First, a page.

Editing Software Maker Courts Hollywood12 Apr, 2002 By: Holly J. Wagner
Trilogy Studios has been forced to delay the launch of its Movie Mask software twice because of funding issues, but the little Salt Lake City business is plugging along in the belief that the market will support its product.
The company makes a program that lets users mask aspects of movie scenes they might find offensive. The oft-cited example is the ability to put undergarments on a nude figure to eliminate nudity from an otherwise child-friendly scene.
“To our knowledge, we are the only company in our space that is trying to ask for input from the industry,” said Trilogy founder and COO Breck Rice.
Critics say the service may step on copyrights, but Rice has been meeting with studio representatives — though he said the studios with which he's met have bound him to confidentiality at this stage.
“We've met with about half of [the studios] and are awaiting additional meetings with the other half,” Rice said. “We feel very positive.”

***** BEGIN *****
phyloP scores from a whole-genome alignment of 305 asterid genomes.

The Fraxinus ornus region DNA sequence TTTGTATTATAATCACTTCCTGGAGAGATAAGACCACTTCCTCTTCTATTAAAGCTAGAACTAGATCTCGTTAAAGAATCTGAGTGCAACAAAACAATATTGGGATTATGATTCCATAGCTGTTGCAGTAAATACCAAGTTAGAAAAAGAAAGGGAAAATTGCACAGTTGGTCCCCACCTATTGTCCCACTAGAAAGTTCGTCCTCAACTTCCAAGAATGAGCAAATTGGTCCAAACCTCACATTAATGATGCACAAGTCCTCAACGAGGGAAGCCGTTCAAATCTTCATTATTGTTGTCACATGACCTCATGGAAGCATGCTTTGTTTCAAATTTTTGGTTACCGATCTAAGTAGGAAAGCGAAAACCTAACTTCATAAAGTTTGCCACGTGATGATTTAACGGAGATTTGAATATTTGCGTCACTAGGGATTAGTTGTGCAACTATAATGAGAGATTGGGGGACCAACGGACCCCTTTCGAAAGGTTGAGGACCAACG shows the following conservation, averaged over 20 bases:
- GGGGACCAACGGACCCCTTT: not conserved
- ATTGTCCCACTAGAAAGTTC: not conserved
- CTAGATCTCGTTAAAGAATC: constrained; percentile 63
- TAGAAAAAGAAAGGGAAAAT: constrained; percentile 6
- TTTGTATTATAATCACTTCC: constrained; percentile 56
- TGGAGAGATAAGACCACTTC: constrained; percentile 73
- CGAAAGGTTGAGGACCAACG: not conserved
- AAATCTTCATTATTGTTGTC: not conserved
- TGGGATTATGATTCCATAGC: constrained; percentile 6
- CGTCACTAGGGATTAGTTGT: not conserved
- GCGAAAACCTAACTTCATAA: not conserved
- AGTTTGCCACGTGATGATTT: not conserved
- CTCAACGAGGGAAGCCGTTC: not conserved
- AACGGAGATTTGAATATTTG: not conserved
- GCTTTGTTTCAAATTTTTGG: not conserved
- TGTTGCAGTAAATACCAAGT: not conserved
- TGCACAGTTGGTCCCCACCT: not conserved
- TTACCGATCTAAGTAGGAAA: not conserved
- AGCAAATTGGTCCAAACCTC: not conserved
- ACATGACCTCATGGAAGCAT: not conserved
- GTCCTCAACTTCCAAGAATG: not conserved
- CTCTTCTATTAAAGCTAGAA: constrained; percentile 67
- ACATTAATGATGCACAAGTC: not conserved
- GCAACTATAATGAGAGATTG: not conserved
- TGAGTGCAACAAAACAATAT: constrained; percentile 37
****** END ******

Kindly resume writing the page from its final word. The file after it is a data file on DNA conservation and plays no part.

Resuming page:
Motion Picture Association of America (MPAA) spokeswoman Emily Kutner confirmed the organization met with Trilogy representatives, but said the trade group is not taking a position on Movie Mask.
“Look how many things come into the market that we never get involved in,” she said. “Having the MPAA at the table doesn't necessarily mean we give it thumbs up or thumbs down. It's just good for us to be at the table.”
The MPAA meeting led to a meeting with the Directors Guild, Rice said.
“That kind of went as expected. We knew there was going to be a lot of hesitancy from the artists themselves,” he said. “The fact is that technology does exist today to manipulate content. If the studios and directors themselves supplied so many options, why would consumers need to go anywhere else for that?”
But rather than discouraging Rice, meeting with Hollywood heavyweights has actually broadened his vision to ultimately license the software for the studios to create multiple-rating versions of movies for theatrical and video release.
“We would prefer to provide the tools to the studios so they can be involved during the production. Then the movie would be already ready for multiple-rating release,” Rice said. “As you see more theaters adopt the digital distribution, there could be opportunities to release multiple versions to theaters.”
Trilogy reps also have been meeting with hardware makers, so far gaining the most interest from Fisher-Sanyo, Rice said. The hardware maker already incorporates a foul-language masking system, TV Guardian, into some of its DVD players.